“It seemed like the community was really for it, and they were willing to give money,” Semerad says. “We had (donations) from a few dollars to a $100,000. Every gift was appreciated. It just took a while to get it done.”
Mayor Jim Peters says the City Council set the $550,000 fundraising requirement before the bond issue in order to prove the private sector was committed to the project before they asked voters to support it.
“For Cheryl to lead the group and the effort to raise half a million dollars in Adel was just monumental,” Peters says, adding that many communities have companies with big foundations that are able to give large financial contributions toward a project, but Adel didn’t have that.
It took about 15 – 18 months for the library foundation to raise the $550,000 it needed. The money came through a grant, private donations, garage sales, mini bake sales and a silent auction.
James says library board members took their case to the public with overwhelming success: 70 percent of Adel voters in 2003 approved the plan to borrow $2.4 million toward the new library building.
“That’s a ringing endorsement” of the community’s support for the project,” Peters says. “To be able to increase the square footage from the old library to about four times really is a quality of life enhancement for our community. It’s a library the whole community is proud of.”
The building officially opened just after the New Year in 2006. The library’s design is open, and the exterior was modeled to look similar to the former Adel Manufacturing Co., where gloves and bonnets where made that is now home to City Hall. It’s centrally located and near the bicycle path for easy access.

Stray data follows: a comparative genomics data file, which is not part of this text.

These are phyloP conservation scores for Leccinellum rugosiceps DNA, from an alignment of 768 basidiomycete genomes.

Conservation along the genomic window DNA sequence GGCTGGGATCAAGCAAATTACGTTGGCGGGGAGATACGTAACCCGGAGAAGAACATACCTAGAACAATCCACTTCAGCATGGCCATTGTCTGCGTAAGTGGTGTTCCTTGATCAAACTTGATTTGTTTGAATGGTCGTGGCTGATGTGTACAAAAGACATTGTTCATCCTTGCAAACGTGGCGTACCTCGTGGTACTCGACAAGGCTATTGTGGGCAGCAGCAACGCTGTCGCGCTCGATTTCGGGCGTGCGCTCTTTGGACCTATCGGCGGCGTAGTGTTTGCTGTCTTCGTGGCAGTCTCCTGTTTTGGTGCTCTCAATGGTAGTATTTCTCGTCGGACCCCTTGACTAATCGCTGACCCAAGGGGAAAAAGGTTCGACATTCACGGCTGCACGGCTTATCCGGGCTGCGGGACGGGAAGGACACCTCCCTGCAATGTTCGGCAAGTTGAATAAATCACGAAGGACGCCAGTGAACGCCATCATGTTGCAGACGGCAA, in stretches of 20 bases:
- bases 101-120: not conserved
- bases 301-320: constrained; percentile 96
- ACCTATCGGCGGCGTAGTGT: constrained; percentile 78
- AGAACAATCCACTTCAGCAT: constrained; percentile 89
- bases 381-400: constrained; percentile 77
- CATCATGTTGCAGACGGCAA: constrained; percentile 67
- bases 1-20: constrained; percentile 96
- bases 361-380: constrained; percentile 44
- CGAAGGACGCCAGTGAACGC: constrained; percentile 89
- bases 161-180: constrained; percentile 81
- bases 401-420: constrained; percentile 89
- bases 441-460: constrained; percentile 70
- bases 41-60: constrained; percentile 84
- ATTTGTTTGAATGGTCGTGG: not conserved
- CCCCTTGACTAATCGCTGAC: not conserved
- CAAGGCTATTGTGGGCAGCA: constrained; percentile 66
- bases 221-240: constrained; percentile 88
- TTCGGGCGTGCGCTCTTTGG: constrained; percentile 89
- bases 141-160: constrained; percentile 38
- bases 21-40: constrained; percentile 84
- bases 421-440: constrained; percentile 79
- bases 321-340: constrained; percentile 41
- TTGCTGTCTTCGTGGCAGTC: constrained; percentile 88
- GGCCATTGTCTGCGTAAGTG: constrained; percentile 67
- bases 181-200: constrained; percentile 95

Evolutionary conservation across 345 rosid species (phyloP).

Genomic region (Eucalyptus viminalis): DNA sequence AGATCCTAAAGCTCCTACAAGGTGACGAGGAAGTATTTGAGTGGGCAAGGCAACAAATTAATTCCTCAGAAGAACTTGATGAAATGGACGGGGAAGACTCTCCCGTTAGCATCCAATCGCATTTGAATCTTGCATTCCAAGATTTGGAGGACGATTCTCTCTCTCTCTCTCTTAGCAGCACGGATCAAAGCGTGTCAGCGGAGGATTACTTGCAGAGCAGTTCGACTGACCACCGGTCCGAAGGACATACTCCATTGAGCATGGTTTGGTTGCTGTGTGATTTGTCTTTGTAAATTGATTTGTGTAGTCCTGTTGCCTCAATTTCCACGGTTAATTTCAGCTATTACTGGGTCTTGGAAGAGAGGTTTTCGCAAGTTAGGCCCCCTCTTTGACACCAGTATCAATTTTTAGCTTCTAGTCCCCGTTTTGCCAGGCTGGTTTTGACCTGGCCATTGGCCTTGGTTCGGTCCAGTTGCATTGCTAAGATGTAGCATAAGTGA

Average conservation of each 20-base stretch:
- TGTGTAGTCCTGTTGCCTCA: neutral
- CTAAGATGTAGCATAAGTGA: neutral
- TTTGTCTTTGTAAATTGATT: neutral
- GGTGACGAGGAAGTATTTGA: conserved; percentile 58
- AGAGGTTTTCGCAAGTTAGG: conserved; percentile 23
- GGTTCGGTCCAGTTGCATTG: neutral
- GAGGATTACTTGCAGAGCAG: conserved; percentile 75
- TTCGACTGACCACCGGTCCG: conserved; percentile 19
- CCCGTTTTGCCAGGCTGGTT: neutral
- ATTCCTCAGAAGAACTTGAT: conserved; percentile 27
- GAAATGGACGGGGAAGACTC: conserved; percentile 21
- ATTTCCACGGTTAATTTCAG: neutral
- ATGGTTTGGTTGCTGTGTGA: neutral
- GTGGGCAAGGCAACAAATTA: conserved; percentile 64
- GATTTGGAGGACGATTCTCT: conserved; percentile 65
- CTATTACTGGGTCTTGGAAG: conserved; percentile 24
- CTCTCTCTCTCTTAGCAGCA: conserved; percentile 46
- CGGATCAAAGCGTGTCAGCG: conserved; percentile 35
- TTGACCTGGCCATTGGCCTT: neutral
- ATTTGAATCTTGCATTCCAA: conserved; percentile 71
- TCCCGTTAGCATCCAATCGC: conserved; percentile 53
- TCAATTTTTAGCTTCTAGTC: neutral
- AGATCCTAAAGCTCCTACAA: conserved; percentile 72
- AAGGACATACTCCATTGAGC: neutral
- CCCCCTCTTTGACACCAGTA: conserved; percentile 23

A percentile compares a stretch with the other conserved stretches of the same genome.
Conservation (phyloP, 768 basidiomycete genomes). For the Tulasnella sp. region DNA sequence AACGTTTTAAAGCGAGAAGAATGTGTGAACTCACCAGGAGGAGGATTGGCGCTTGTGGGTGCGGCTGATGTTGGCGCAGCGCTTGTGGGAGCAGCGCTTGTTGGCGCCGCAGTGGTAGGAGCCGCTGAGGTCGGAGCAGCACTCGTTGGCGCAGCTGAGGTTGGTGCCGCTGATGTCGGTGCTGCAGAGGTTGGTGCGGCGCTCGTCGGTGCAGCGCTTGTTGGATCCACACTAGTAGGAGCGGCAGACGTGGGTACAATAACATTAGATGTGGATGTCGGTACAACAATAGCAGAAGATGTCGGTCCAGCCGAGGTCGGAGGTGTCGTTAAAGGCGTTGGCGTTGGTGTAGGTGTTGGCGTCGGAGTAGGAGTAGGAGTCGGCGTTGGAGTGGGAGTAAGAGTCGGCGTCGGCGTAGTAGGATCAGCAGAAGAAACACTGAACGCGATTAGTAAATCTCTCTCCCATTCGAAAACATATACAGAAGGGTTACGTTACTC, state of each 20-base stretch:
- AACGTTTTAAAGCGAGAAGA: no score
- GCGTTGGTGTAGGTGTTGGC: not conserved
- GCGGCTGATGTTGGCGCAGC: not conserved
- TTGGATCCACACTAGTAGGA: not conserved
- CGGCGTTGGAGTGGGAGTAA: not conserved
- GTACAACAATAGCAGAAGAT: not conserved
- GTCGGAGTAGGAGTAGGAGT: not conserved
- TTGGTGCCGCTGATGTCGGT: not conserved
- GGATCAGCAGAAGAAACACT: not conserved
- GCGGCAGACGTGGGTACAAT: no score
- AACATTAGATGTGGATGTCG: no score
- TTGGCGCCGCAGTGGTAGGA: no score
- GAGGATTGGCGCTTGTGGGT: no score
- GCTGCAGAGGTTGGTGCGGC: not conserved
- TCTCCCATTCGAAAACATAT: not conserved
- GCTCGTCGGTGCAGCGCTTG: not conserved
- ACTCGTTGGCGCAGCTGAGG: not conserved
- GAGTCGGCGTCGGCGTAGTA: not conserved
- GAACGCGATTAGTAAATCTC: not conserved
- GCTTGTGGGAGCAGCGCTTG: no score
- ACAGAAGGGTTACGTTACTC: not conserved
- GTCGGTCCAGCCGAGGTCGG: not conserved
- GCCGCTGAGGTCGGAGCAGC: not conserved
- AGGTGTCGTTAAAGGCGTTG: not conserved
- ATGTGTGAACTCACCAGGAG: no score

“The result is a beautiful library that is now finished,” Peters says.
The original plans called for only the first floor to be finished. The second floor would be finished in future years as more money was raised, James says. But the project came in under budget, and there was enough money to finish half of the second floor.
Library officials had crammed most of their books in the finished half of the second floor onto a hodgepodge of bookshelves that James says she picked up at various garage sales. It was crowded, and the shelving didn’t match, she says.
The unfinished half was separated from the library by a wall and was used for garage sales and book storage.
“We used it, but it wasn’t usable for collections,” James says. “It was a big room with unfinished walls and cement floor, knowing that someday we would finish it.”
Shortly after the library opened in 2006, the foundation received several private donations from the estates of former residents that were designated toward finishing the second floor.
James says it was decided this year to request bids for the project with the thought that maybe it would cost less in a weakened economy.
“We figured it was a good time to go ahead and finish the library,” she says.
It cost about $126,000 minus the shelving to finish the remaining second floor. The new space is now home to all of the library’s fiction books. They’re shelved by different genres and separated by hardback, paperback and large print.
Since the new library building opened, usage has increased. Five years ago, circulation was 79,599; it was 92,602 for the year that ended June 30. Patron visits went from 31,772 five years ago to 49,076 during the same time period.
The library’s collection is about 40,000 items, and there were 4,472 cardholders last year.
James says the next purchase will be seating on the east end of the room.
“It would be a nice relaxing place to read or do homework or get on your Wi-Fi,” she says.